Relationship with UN - resolution 1441 a justification/John Bolton as US Ambassador to UN - a fundamental distrust of the UN born out of its difficulties in the 1990s (legacy of Somalia, failures in Bosnia and Rwanda and the "Oil for Food" corruption.)

Middle East Peace Process - the MEP was not prioritised in the administration and perception of being under the influence of the Israel lobby (often overstated amongst the multitude of lobbyists in a $4bn industry).

Democratising the Middle East - a new iteration of the "Domino effect"; was this a substantive agenda in western understandings of "Democracy" when the administration supported/was dependent on the Saudi and Pakistan regimes - both of which would struggle to be considered democracies in a number of respects.

"Coalition of the Willing"

- Blair bringing a key ally to the party in the shape of the UK capability (Special Forces and Intelligence), but also "legitimacy" despite his difficulties domestically.

- Old Europe and New Europe - the eagerness of New Europe to join in while the French/Germans were reluctant - countering the "We are all Americans now" Le Monde headline September 12th.

Post 9/11 context - The impact of the 9/11 attacks on the psychology and emotion of the United States ("Why do they hate our freedom?")

American Exceptionalism - tradition of Manifest Destiny.

George Bush - as a "War President" and the US was on a War footing - what about his "beliefs"?

The Players: Colin Powell, Condi Rice, Dick Cheney, Don Rumsfeld and then Paul Wolfowitz and the "Neo Cons" / Vulcans.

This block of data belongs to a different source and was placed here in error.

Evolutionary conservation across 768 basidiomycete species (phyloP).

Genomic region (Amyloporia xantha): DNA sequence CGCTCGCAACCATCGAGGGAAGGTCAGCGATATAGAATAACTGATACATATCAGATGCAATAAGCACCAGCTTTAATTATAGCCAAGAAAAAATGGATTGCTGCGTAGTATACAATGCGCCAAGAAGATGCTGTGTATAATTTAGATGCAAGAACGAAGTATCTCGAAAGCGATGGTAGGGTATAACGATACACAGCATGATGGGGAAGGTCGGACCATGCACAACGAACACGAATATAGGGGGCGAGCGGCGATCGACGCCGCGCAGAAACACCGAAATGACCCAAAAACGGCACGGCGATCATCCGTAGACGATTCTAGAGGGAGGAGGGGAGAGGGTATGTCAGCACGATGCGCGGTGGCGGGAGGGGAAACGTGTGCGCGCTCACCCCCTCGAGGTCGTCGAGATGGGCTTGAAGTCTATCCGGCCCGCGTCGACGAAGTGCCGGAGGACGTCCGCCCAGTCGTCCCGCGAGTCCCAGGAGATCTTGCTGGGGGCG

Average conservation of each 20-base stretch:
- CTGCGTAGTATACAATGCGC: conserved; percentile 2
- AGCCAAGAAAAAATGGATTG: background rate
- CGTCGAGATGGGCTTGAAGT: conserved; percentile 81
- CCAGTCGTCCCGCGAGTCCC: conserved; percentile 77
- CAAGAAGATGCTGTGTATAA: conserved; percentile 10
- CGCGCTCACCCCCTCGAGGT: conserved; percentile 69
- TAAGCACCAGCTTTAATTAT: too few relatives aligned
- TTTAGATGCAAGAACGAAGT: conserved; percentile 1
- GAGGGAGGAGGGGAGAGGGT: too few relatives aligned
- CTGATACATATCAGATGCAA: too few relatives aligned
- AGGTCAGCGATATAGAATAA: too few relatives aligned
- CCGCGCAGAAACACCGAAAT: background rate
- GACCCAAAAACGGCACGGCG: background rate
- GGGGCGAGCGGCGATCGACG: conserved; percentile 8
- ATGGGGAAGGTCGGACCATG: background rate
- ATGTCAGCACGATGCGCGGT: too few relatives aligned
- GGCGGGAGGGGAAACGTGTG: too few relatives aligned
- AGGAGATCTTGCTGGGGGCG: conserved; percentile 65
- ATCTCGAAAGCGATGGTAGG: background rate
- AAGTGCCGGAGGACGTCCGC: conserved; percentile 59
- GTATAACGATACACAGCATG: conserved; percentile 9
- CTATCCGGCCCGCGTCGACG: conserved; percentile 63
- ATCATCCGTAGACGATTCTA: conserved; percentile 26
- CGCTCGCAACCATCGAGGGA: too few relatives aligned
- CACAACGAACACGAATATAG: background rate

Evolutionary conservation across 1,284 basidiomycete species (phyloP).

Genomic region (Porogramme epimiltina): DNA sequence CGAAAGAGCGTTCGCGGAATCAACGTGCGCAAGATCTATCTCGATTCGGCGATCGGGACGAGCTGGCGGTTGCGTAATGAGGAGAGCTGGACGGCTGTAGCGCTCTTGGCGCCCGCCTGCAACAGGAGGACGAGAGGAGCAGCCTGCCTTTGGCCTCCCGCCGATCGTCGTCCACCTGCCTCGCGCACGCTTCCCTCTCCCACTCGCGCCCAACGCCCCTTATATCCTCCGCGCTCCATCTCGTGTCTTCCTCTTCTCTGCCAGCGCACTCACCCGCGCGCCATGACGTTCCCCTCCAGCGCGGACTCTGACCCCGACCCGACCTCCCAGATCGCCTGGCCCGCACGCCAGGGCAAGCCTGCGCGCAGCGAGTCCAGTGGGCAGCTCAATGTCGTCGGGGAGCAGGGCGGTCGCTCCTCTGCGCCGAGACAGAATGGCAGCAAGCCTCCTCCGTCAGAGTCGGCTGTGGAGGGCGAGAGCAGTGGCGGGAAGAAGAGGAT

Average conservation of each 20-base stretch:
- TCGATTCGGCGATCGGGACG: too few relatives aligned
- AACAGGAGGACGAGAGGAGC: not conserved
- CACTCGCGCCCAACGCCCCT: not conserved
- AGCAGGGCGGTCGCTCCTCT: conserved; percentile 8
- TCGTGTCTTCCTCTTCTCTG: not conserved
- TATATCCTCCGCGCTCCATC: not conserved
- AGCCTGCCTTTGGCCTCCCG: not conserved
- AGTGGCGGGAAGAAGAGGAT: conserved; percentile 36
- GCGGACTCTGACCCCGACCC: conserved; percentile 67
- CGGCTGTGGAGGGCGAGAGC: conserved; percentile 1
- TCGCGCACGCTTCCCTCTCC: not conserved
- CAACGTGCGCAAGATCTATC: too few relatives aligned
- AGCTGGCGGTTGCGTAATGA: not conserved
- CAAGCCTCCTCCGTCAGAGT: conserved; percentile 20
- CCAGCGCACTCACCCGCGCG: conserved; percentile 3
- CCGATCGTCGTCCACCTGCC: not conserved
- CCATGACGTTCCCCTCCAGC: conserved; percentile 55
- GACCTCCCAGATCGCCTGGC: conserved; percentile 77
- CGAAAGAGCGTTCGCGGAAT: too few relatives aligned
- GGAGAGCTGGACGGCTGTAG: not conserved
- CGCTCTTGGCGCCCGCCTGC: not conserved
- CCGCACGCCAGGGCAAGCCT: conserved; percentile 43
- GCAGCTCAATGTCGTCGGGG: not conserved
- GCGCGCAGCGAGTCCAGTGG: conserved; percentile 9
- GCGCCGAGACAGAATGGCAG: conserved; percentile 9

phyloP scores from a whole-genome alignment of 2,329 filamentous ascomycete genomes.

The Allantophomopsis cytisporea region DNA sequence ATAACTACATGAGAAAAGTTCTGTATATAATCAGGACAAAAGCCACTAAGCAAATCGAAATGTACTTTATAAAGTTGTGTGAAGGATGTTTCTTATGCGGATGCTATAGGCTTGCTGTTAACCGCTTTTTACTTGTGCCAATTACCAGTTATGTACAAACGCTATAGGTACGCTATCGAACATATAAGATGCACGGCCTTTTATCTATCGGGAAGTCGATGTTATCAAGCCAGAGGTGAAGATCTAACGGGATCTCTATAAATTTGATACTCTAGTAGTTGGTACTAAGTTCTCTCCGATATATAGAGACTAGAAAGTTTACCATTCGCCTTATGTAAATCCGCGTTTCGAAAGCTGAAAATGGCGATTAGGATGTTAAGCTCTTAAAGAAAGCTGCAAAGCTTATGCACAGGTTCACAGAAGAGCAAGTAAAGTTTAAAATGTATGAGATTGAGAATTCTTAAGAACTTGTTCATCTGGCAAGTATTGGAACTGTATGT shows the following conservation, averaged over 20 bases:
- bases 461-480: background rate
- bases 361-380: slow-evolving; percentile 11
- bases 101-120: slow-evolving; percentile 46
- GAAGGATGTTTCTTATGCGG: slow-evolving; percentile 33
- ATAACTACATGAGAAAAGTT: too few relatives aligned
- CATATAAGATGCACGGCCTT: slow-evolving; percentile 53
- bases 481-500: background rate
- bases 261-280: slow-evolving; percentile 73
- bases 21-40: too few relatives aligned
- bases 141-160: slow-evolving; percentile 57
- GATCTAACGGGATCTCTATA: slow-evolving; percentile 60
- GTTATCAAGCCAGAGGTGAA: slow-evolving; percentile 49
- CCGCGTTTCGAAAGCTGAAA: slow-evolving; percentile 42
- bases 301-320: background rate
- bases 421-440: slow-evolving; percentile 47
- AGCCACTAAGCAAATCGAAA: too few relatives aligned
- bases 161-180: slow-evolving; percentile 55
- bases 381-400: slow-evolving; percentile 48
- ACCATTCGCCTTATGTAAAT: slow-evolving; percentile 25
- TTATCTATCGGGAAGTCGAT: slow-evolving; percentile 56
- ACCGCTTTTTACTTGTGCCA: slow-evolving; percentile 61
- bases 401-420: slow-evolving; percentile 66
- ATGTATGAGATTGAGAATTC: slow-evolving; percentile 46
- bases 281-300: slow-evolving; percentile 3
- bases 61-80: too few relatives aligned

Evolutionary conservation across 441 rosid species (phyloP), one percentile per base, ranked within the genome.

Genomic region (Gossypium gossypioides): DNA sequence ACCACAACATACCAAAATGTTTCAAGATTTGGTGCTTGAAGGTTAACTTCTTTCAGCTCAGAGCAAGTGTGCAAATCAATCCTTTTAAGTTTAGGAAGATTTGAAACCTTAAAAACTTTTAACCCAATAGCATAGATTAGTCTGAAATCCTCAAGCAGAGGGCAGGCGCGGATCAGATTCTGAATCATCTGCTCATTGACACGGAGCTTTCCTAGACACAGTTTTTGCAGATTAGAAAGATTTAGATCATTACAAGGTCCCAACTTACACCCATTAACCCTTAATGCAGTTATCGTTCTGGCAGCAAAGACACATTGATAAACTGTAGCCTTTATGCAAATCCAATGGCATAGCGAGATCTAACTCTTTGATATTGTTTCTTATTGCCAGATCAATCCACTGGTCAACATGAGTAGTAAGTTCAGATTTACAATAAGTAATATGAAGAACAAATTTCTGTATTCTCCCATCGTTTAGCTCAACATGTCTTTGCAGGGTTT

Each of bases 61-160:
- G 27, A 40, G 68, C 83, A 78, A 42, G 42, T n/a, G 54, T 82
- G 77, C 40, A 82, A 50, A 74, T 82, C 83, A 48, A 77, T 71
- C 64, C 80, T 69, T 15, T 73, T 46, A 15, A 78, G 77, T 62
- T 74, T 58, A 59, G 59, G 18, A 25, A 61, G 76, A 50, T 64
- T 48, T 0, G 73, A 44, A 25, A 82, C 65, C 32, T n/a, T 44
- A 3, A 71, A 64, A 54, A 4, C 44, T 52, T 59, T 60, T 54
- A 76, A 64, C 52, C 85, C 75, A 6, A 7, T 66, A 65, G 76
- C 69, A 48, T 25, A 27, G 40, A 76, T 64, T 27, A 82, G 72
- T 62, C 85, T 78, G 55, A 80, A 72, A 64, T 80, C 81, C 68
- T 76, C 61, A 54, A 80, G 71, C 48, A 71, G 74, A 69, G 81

The logistics were in place in the Middle East - the mission could be done operationally.

Post-Afghanistan hubris - had shown that the United States could do expeditionary warfare with a combination of Special Forces and overwhelming air power.

Fulfilment of "Bush Doctrine" - the concept of pre-emption and Rumsfeld's "Transformation" of the military at the Pentagon.

The "stars" were aligned - means and opportunity - The question became not "why", but "why not"?

Initial Conclusions

- The Bush Administration was disposed to consider the threats - and the perception of threat - but not preordained to invade Iraq.

- 9/11 heightened senses: as it were to "look for monster" and in Saddam they found someone.

- The administration's internal dynamics narrowed rather than broadened choices

Self-reflective Note

Concern not to be too narrative - this needs to retain critical analysis without just criticising.

Relevant Primary Sources

National Security Strategy 2002 and 2006

State of the Union Speech Jan 2002 and audio

9/11 Commission Report

THE SECURITY COUNCIL, 27 JANUARY 2003 Report Executive Chairman of UNMOVIC, Dr. Hans Blix

Likely Secondary Sources

Ivo Dadler and James M. Lindsay, America Unbound: The Bush Revolution in Foreign Policy (2005)

G. John Ikenberry, Thomas J. Knock, Anne-Marie Slaughter, and Tony Smith, The Crisis of American Foreign Policy: Wilsonianism for the Twenty-first Century: Wilsonianism in the Twenty-First Century (2008)

Bruce Jentleson, With Friends Like These: Reagan, Bush and Saddam, 1982-90 (1995)

Robert Kagan, The Return of History and the End of Dreams (2008)

James Mann, Rise of the Vulcans: The History of Bush's War Cabinet (2004)

Alexander Moens, The Foreign Policy of George W. Bush: Values, Strategy and Loyalty (2004)

Illan Peleg, The Legacy of George W. Bush's Foreign Policy: Moving Beyond Neoconservatism: Moving Beyond Foreign Policy (2009)

Source: www.le.ac.uk